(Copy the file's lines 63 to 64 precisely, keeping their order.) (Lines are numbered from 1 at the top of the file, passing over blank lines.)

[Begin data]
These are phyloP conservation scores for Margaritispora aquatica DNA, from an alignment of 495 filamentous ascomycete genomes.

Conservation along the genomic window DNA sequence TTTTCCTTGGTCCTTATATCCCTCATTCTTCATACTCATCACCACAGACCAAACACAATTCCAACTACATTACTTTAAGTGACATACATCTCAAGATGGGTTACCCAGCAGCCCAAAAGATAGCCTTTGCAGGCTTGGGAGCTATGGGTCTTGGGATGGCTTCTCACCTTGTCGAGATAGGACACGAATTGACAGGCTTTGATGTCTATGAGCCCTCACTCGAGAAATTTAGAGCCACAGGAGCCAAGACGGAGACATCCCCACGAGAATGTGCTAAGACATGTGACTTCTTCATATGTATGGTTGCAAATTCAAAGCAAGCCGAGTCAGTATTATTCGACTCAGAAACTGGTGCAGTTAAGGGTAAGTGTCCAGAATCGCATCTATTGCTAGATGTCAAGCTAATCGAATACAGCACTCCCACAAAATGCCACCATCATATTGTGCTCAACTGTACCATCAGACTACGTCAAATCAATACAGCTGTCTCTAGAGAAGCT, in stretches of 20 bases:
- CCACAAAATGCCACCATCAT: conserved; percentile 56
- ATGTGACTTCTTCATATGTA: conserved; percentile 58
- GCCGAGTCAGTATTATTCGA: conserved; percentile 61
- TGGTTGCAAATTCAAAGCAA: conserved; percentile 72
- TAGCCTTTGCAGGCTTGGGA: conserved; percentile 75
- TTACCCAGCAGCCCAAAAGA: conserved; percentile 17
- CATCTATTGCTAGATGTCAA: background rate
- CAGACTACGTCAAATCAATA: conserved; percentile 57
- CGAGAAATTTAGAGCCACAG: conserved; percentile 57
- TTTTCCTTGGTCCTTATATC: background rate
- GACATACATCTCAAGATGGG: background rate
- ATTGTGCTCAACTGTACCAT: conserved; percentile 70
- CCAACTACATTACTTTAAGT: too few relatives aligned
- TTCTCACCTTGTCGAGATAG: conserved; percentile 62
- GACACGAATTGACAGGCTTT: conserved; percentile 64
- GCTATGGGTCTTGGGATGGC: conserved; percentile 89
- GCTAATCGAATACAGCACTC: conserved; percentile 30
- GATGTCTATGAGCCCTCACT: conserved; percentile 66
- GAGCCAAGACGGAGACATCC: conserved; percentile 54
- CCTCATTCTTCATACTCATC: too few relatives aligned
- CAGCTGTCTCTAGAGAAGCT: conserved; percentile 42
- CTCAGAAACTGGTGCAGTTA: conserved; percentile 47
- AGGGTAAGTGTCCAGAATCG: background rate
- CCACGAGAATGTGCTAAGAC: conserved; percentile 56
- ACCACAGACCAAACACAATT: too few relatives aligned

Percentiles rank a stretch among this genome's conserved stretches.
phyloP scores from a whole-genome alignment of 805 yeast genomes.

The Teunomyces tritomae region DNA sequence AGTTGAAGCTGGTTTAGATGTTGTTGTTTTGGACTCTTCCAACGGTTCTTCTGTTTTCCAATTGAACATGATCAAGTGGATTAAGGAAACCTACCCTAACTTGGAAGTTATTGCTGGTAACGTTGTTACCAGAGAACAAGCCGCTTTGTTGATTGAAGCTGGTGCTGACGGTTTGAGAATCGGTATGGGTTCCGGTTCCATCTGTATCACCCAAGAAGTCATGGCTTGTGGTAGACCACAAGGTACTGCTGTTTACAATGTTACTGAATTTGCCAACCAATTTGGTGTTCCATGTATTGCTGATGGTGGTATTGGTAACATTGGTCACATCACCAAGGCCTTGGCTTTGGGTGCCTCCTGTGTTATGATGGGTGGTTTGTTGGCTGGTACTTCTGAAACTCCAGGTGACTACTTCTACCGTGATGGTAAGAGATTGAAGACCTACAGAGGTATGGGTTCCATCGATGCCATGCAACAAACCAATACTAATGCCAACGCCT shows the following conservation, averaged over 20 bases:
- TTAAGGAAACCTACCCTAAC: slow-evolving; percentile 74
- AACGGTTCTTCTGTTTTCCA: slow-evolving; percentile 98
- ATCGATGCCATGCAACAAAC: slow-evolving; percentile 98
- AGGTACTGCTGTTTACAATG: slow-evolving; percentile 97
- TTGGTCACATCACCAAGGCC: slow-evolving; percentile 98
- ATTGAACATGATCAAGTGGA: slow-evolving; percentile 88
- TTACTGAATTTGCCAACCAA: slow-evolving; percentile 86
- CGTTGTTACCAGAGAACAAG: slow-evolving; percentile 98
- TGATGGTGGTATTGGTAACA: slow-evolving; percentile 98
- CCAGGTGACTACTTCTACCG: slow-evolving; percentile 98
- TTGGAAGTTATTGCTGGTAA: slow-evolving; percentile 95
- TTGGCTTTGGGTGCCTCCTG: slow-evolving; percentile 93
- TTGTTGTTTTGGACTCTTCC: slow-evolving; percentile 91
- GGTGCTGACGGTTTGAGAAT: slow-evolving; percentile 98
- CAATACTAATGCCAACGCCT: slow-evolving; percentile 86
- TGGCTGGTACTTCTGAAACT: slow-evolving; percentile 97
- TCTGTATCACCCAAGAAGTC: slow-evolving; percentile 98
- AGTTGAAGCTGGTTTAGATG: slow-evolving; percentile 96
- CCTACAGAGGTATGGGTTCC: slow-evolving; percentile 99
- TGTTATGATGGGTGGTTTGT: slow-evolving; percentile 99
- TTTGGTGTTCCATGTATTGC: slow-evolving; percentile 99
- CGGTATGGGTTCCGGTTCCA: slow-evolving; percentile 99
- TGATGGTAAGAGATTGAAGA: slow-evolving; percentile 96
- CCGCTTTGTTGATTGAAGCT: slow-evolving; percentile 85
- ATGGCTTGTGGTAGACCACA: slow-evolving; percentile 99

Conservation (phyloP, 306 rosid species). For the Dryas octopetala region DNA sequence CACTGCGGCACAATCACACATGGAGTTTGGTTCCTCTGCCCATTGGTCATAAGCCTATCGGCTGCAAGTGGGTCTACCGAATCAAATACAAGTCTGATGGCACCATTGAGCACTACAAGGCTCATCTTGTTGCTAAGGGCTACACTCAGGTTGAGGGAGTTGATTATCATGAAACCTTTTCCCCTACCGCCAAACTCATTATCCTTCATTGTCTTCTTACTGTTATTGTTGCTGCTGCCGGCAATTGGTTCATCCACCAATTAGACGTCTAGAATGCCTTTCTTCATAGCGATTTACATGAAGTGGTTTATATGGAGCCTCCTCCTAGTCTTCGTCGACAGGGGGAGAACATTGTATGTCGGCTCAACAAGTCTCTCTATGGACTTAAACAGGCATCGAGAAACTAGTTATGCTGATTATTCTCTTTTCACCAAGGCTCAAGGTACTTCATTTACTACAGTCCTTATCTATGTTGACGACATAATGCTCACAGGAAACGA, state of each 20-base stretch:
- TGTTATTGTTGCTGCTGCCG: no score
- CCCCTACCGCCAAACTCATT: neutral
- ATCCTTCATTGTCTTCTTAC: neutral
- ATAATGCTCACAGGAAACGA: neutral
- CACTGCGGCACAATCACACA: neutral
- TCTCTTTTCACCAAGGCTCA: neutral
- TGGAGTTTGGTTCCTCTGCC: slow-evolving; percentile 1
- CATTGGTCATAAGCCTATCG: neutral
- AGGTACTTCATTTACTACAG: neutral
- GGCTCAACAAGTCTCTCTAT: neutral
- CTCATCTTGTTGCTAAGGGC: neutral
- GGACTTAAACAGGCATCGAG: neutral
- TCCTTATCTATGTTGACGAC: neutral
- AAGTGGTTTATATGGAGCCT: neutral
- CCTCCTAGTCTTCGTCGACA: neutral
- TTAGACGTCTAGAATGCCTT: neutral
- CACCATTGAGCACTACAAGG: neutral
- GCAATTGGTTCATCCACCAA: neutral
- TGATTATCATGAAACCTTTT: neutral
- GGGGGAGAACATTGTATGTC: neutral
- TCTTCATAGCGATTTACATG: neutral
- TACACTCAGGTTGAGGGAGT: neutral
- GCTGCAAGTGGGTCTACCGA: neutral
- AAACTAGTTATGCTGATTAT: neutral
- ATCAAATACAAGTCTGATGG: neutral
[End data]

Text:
- TGGAGTTTGGTTCCTCTGCC: slow-evolving; percentile 1
- CATTGGTCATAAGCCTATCG: neutral